Skip to ContentSkip to Navigation
Society/BusinessScience ShopsLanguage, Culture and CommunicationKennisdossiersKennisdossier: Meertaligheid

Portraits of multilinguals

To improve children's language acquisition, they need to be exposed to language of good quality and they need to grow up in a stimulating environment. When all things go well, parents and school work together on that task. But when there are different languages spoken at home and at school, co-operation doesn't always come natural. To get communication going on the subject, it is important to first become aware of what it means to be bilingual. The Science Shop Language, Culture and Communication made a book with portraits of a wide variety of multilangual Dutch citizens (in Dutch). Students in Applied Linguistics wrote these portraits.

A family with deaf and hearing children

More information in the Dutch version

The history of a dutch dialect: Twents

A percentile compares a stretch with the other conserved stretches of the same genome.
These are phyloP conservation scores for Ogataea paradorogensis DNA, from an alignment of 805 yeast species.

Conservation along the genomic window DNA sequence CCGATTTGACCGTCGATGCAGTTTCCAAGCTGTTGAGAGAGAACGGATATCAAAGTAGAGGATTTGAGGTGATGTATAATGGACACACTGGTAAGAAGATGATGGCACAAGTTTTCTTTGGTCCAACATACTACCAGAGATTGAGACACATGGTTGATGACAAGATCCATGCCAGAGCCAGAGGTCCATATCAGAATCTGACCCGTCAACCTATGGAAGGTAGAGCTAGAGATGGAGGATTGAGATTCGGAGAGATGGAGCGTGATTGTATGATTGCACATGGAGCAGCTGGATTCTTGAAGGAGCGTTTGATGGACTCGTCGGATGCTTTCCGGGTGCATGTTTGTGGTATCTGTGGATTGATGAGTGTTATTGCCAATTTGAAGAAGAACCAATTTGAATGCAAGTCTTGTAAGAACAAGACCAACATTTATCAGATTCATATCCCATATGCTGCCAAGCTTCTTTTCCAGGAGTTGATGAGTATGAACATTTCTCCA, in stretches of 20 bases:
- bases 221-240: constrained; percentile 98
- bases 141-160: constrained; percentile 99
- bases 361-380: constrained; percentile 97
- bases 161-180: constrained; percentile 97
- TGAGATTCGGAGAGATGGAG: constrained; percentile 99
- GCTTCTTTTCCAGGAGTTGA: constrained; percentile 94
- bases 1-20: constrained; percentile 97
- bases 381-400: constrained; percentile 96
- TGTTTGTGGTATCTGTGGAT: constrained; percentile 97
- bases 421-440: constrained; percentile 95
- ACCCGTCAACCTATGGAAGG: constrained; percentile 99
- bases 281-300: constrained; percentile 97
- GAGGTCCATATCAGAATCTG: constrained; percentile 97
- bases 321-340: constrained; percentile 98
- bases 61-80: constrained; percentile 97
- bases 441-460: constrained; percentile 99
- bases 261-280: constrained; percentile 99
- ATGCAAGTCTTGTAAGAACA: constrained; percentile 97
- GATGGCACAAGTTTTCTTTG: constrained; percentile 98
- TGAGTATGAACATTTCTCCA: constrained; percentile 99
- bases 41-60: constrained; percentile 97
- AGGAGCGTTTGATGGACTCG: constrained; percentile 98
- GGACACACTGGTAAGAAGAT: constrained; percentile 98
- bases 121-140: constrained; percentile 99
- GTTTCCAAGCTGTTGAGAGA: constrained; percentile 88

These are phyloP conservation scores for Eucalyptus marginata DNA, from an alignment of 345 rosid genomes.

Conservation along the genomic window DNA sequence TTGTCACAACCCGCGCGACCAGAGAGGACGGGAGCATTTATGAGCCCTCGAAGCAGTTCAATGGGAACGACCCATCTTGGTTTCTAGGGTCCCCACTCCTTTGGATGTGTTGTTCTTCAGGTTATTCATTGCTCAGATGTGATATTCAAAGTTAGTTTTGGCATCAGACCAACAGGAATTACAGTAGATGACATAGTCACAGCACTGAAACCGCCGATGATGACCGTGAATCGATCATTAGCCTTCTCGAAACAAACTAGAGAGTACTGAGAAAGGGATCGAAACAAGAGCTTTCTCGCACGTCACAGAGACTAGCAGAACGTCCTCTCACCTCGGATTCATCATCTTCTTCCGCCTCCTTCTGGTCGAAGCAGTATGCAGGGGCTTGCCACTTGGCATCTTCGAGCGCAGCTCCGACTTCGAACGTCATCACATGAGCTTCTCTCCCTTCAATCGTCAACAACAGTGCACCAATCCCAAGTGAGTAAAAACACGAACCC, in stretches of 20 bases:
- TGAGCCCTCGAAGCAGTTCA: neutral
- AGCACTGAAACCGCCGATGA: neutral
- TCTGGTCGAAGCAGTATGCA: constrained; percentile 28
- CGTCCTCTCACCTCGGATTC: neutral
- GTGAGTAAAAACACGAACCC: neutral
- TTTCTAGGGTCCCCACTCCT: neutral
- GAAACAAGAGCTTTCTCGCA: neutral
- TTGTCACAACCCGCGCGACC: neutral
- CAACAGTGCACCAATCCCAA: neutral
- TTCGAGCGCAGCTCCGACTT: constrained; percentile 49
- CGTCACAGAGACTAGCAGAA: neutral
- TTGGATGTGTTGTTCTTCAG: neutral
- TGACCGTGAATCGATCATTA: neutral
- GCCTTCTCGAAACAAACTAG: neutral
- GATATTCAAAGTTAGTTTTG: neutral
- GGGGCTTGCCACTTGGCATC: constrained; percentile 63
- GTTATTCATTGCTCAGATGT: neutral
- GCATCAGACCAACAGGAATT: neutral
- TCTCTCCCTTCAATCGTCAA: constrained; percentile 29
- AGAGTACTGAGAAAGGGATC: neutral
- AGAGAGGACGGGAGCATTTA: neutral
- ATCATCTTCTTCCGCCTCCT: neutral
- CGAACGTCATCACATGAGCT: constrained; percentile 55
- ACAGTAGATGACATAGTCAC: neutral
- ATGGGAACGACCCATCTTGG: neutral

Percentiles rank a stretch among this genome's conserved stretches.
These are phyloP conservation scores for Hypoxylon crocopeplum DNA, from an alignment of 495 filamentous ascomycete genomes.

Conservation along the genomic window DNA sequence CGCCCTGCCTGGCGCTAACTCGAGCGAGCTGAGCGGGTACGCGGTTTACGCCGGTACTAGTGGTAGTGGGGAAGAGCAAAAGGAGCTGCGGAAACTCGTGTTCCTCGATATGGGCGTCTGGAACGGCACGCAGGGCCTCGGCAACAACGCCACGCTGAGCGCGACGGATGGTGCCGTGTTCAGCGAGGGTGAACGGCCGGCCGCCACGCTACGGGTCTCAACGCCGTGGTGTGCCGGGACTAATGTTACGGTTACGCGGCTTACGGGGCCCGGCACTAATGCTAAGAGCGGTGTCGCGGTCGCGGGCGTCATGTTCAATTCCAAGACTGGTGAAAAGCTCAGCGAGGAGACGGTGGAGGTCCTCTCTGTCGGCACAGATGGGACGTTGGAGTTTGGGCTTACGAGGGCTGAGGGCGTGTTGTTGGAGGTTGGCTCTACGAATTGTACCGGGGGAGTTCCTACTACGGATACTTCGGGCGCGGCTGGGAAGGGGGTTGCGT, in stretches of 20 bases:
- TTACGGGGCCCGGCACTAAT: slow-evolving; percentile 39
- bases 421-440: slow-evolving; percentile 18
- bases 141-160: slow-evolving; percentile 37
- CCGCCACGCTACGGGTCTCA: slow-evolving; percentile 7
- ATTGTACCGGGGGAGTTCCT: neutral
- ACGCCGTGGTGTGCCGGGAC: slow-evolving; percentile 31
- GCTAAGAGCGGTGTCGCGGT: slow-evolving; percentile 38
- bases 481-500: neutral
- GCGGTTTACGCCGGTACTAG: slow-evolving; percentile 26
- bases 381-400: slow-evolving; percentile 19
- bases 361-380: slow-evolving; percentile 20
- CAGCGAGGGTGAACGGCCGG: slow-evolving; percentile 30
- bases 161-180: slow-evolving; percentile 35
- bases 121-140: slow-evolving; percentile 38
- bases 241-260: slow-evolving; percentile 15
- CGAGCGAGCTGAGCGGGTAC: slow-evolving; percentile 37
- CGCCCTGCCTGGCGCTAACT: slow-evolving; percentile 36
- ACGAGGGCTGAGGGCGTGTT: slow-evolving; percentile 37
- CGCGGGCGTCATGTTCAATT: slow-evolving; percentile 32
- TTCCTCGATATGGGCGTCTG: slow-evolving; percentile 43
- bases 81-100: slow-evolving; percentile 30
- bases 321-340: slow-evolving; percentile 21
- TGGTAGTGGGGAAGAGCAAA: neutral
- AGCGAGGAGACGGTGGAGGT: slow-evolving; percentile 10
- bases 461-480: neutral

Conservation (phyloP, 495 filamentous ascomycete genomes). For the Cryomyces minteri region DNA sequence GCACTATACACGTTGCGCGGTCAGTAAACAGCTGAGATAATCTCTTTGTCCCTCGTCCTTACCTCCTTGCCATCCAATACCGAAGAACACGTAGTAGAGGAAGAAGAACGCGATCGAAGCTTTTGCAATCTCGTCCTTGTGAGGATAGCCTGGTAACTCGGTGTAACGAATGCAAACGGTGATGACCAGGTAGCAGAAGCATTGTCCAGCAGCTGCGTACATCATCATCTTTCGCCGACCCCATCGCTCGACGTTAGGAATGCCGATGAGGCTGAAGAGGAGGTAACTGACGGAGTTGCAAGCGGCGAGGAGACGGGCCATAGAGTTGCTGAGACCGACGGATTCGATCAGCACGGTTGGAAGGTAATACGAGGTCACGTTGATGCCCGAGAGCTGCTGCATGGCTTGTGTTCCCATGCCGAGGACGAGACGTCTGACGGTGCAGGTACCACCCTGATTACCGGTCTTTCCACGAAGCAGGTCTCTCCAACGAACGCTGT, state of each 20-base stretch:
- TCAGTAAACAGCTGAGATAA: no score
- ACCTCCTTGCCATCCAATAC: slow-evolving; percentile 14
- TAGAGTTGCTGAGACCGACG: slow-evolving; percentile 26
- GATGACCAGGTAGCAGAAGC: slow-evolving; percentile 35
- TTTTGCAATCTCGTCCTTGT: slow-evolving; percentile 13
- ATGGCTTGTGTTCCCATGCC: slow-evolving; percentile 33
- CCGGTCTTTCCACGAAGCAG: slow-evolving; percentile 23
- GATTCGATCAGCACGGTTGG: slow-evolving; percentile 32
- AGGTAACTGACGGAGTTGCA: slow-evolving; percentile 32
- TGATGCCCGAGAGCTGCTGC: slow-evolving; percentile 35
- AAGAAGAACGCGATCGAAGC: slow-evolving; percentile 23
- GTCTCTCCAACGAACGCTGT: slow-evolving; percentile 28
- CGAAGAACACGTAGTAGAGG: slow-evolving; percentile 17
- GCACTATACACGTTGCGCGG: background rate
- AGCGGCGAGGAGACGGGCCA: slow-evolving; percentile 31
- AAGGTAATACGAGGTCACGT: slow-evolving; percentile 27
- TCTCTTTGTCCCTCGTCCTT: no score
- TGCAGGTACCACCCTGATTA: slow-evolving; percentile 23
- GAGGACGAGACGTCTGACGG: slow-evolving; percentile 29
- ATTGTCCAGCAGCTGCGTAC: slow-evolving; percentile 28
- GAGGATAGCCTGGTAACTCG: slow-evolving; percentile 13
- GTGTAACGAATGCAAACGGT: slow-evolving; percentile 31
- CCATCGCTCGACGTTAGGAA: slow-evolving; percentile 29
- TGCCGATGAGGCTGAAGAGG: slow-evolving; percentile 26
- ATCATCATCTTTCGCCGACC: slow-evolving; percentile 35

More information in the Dutch version

A portrait of South Africa

More information in the Dutch version

Comparing Nigeria to the Netherlands on minority languages

More information in the Dutch version

Integration in Oude Pekela

More information in the Dutch version

Pakistani roots and deaf parents

More information in the Dutch version

A portrait of multilangualism in Ireland and Northern Ireland  

For people who can't read Dutch there is also a English article available on the subject. On the basis of 3 interviews Charlotte Buijs describes the situation of English and Gaelic in the Republic of Ireland and on the other side of the border in Northern Ireland. Of course recent history plays a role in this article. You can download the article The leprechaun language in our repository.

The book

The book En ik spreek ook Nederlands, portretten van meertalige Nederlanders consists of 10 portraits that show the richness and variation of multilingualism. When you read the book you experience what it is to be multilingual, what the various languages mean to people, how parents try to raise their children bilingually. There are portraits of: A family of immigrants from Algeria, German students surviving in Groningen, primary school children first discussing multilangualism, a family with deaf and hearing children, a Frisian family moving to another part of the country. This book was presented in a meeting with students, linguists, multilinguals and their relatives. You can watch a movie on the presentation of the book on this page.

Last modified:07 August 2018 11.59 a.m.
printView this page in: Nederlands